Last month, North Carolinians were sorely disappointed when Toyota chose Alabama over North Carolina for its new $1.6 billion plant, which would have brought jobs and investments to our state. Economic development prospects and the benefits that come along with them are sorely needed to ensure that our young people are able to find good quality jobs and profit from a strong economic future.
Similar to the potential economic benefits from the Toyota plant or other business opportunities, offshore energy exploration and production could bring lots of crucial economic and energy benefits to our state. The U.S. Department of the Interior is currently considering a five-year leasing plan off the shores of our coast, which is an important step towards harnessing North Carolina’s energy potential for the benefit of our consumers and families.
While the opposition’s environmental and national security concerns are currently dominating the headlines, it is important to remember that there is value in viewing the full picture. The administration’s plan will give our nation the ability to assess what energy resources exist and then potentially access those resources to help meet growing domestic and global demand – which can lead to affordable energy for consumers, manufacturers, and businesses.
Right now, we don’t know what resources might be located off the North Carolina coast. It is way past time to learn what resources are there so we can make decisions about our energy future – the nation’s energy future – with the most accurate data possible.
It’s been more than 30 years since safe seismic surveys for oil and natural gas resources were conducted in the Atlantic Outer Continental Shelf (OCS). Today’s cutting-edge technology will help us fill in the blanks beyond our outdated data and help us to make informed decisions about our energy future. These seismic surveys are already used safely every day around the world including by organizations like the U.S. Geological Survey and the National Science Foundation.
William Brown, Chief Environmental Officer for the Bureau of Ocean Energy Management under President Obama stated unequivocally: “To date, there has been no documented scientific evidence of … seismic activities adversely affecting marine animal populations or coastal communities. This technology has been used for more than 30 years around the world. It is still used in US waters off the Gulf of Mexico with no known detrimental impact to marine animal populations or to commercial fishing.”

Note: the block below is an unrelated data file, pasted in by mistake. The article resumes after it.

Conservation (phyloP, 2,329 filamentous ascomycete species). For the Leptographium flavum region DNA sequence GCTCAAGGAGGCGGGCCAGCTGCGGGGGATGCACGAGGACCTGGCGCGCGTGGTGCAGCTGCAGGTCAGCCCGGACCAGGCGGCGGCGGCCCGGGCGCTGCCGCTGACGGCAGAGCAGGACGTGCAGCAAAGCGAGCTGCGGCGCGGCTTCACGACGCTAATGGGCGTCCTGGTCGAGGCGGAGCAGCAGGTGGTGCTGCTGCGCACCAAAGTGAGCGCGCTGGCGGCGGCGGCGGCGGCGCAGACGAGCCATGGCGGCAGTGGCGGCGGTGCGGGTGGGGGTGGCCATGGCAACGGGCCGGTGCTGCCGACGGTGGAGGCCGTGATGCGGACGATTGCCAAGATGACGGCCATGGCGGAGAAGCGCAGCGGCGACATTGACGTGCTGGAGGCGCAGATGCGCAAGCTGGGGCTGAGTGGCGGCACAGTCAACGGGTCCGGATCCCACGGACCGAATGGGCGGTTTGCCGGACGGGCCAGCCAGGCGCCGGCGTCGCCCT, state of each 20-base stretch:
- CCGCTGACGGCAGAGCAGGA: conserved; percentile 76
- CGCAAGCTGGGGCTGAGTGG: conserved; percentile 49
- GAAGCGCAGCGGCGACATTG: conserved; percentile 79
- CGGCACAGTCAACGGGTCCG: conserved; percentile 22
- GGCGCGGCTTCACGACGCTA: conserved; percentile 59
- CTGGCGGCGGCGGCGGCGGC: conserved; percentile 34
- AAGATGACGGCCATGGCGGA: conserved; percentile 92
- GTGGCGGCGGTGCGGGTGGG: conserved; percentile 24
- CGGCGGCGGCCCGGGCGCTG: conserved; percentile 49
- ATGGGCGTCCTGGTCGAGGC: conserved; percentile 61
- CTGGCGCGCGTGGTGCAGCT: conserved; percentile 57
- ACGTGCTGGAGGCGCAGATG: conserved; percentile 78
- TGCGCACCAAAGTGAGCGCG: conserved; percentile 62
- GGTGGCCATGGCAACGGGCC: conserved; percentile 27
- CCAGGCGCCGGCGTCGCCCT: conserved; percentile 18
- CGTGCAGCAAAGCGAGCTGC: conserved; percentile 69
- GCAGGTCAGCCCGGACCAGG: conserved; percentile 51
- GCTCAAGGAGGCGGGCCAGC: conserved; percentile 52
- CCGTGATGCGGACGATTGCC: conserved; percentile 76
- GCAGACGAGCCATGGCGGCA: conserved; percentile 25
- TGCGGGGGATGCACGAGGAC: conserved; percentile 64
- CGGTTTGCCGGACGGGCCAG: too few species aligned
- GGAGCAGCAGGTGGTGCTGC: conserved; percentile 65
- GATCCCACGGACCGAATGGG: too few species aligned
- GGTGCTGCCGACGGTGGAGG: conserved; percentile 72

Studies have indicated that more than 50,000 jobs could be created in North Carolina over 20 years as a result of offshore exploration and production. These activities could create jobs across industries, not just in the energy sector alone, where $101,000 is the average salary paid for non-gas station jobs. That would go a long way for the average family budget in Eastern North Carolina. Experts estimate that over $3 billion a year would be spent in North Carolina over the same time period and that there is a potential for over $450 million per year for the state, if the revenue sharing agreement is included in the final plan.
The working families of North Carolina can and will benefit from the additional U.S. energy resources that might be discovered in the Atlantic OCS. Revenue generated directly and indirectly through offshore exploration could help fund our public schools and infrastructure in our rural communities that are in dire need.
I ask all North Carolinas to look at the bigger picture, the facts, and to explore the possibilities of offshore with an open mind.
David McGowan is the Executive Director of the North Carolina Petroleum Institute.